Labour London Assembly Member Jennette Arnold OBE AM was left unimpressed by Mayor Boris Johnson’s apology at yesterday’s Mayor’s Question Time for his ‘oversight’ when he failed to consult with local stakeholders about the planned closure of Waltham House Police Station on Kirkdale Road, Leytonstone, Waltham Forest.
The plans to close Waltham House came to light in mid-September, and led to a backlash from local representatives and residents because of the disregard the Mayor’s Office of Police and Crime (MOPAC) and the Metropolitan Police Service (MPS) gave for failing to consult them properly about the decision, and for putting financial gains above residents’ safety and confidence in policing.
When pressed on the proposed closure of Waltham House, specifically, Mr. Johnson said he was sorry “if there had been some oversight” when it came to communicating the plans. This will leave people concerned that not only was he unaware of the situation at Waltham House, but that he also fails to grasp the full extent of the frustration and upset that these plans have had on the people of Waltham Forest. Furthermore, when pressed to give an answer about plans to cut Contact Points around London, he failed to offer any reassurance, adding: “We’re reviewing them … but I’m afraid I can’t give you the answer”, which leads to concerns that more Contact Points across London could also be vulnerable.
Labour London Assembly Member for Hackney, Islington and Waltham Forest, Jennette Arnold OBE AM, said:
“When it comes to the proposed plans to close Waltham House Police Station, the Mayor’s apology for failing to communicate with local residents and representatives is flimsy, unacceptable and too little too late. I am deeply concerned that this conditional apology not only suggests that he wasn’t aware of the situation at Waltham House, but also fails to grasp the seriousness of the situation. He has been elected to represent the views of Londoners, and failing to communicate with the residents of Leytonstone and Waltham Forest about this important plan to close a local police station smacks of ineptitude and arrogance.
“The Mayor has agreed to write to me formally with an explanation and to outline his plans for Waltham House, and I look forward to receiving this as soon as possible so that people’s minds can be put at rest. Rest assured, I am not impressed by the Mayor’s handling of this situation, and will be doing all I can to ensure that the people of Leytonstone get a full explanation and, more importantly, have a police service that they need in the local area.”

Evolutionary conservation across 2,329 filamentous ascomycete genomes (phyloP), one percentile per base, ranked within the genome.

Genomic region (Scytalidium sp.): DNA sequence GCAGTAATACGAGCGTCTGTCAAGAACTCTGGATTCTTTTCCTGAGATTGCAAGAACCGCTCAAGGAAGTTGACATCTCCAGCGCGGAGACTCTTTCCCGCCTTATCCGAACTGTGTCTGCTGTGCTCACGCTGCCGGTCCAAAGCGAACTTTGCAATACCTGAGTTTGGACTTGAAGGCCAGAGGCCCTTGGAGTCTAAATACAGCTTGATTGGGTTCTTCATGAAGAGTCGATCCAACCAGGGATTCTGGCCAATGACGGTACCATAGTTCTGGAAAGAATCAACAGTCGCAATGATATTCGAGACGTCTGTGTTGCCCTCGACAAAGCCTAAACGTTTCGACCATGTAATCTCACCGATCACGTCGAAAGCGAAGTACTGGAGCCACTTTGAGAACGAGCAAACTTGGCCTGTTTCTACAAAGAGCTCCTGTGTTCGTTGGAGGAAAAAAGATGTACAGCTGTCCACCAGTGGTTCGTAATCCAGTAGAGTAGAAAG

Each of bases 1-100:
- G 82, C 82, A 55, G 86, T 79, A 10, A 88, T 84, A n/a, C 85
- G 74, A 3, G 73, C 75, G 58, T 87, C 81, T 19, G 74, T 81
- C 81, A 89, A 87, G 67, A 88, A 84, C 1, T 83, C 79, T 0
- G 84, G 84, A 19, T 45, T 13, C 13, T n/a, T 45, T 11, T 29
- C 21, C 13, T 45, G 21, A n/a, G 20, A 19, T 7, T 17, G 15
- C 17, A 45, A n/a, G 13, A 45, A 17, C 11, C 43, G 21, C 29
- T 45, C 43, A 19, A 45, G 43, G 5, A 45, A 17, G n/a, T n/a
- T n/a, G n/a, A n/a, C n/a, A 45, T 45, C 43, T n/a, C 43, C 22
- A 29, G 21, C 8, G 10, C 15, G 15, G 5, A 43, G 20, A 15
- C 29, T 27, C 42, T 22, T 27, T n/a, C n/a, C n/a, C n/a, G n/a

Jennette Arnold OBE is a Labour London Assembly Member for Hackney, Islington and Waltham Forest
A video of Mayor’s Question Time from Wednesday 22 October where Boris Johnson was asked about Waltham House by the Chair of the Assembly’s Police and Crime Committee, Joanne McCartney, can be found here.
I urge residents in Hackney, Islington and Waltham Forest to take your chance to contribute to the consultation on the Mayor of London’s proposal to close all the capital’s tube ticket offices. If implemented the decision would not only mean the loss of every one of London’s tube ticket offices, but it would see 900 staff axed.
Boris Johnson is proposing that all ticket offices across Hackney, Islington and Waltham Forest will close and hundreds of staff axed – despite the fact that, during his election campaign in 2008, Johnson pledged not to close any front counters, promising that there will always be “a manned ticket office at every station”; and despite the fact that last year almost 40% of ticket sales were conducted by staffed station counters(1).
Opponents of the cuts argue that, even without ticket offices, staff should be retained to keep travellers safe, particularly at night; to deal with more complex queries, such as refunds; and to help people unfamiliar with the tube network and those less comfortable with using ticket machines, such as London’s elders and tourists visiting the city.
The consultation, which launched on Friday 15 August, runs for 6 weeks and is co-ordinated by London TravelWatch. It can be completed at: http://www.londontravelwatch.org.uk/tubeconsultation.